Unlike these berries, lake trout were not on the menu for the tribes who traversed the Jackson Hole area. Originating in the Great Lakes, the species of char was introduced into lakes in Yellowstone in the 1890s. The concept was to generate a food source for the park’s lodges and restaurants. However, the species proved to be something of a wrecking ball to the lakes’ ecosystems; native cutthroat populations have been severely damaged, and fishery managers are working to remove the lake trout, or at least mitigate their impact.

In other words, harvesting lake trout is beneficial to the local lakes in addition to making a delicious dinner. The light, flaky meat is versatile: stuff it with lemons and herbs and toss it on the grill, or, in the old-school camping style, sprinkle fillets with some corn meal and pan-fry in some butter. Bonus points if it’s in a cast iron pan or over a campfire.

Dan Thomasma (who happens to be this author’s father), a 45-year resident, has an even more creative preparation for these fish, which he frequently harvests through the ice during winter months. “I brine them for at least 12 hours,” he said. “And then put them in the smoker. It typically takes six to eight hours for a larger trout to get smoked all the way through, but it is absolutely worth the wait.” While he keeps the exact recipe for his brine seasoning a secret, its blend of salty and sweet lends a sophisticated flavor to the trout meat.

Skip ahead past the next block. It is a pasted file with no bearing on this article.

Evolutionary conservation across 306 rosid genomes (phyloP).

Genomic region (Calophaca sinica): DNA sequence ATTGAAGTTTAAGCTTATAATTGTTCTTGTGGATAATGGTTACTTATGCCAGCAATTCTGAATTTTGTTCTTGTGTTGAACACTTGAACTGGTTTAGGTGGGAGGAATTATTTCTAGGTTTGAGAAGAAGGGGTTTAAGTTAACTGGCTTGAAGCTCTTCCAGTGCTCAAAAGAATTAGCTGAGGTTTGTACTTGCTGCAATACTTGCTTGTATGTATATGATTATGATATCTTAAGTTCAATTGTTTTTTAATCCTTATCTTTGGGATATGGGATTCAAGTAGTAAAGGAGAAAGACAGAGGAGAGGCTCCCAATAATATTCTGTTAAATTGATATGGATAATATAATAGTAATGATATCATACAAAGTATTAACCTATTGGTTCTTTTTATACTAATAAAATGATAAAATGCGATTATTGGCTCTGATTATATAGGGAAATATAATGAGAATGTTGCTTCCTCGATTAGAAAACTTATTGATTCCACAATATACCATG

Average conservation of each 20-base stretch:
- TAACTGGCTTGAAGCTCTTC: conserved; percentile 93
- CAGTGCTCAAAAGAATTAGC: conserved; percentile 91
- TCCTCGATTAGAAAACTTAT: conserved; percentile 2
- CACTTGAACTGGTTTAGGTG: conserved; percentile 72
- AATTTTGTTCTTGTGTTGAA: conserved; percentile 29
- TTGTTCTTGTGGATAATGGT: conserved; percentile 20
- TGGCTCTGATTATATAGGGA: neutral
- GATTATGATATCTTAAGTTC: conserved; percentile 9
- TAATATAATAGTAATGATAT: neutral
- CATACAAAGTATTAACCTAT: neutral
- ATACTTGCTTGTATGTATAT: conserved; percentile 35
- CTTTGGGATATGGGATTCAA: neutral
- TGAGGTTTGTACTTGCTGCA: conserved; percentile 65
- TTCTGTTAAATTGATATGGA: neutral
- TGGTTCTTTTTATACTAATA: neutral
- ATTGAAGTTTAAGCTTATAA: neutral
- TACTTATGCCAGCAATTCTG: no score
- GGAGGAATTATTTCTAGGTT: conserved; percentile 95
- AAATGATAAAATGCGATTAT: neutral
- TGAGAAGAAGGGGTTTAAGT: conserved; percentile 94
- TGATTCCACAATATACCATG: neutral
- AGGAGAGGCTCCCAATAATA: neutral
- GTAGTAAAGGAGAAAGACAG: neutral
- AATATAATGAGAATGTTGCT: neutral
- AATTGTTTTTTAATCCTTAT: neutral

“It’s best if you eat it with a little cream cheese on a cracker,” he said. Although the smoked fish can last for months if properly sealed and frozen, it’s typically gobbled up quickly. “People really seem to like it. There are never leftovers.”

Other wild foods await discovery, too. Wild rosehips beckon to be made into tea, as does wild mint. Young nettles invite you to—carefully—collect and sauté them with garlic. Apricot-toned chanterelle mushrooms sit on the quiet forest floor.

Not sure what to do with your harvest? Ask a longtime local; they’re bound to have a few suggestions.

“It’s so amazing that we get to go out in our proverbial back yard and access, much to our hearts content, the bounties of berries, and mushrooms and even animals that we do,” Christine said.

Her parting words: “Harvest and then honor: this beautiful relationship we get to have with wild native foods should be held in the highest regard.” PJH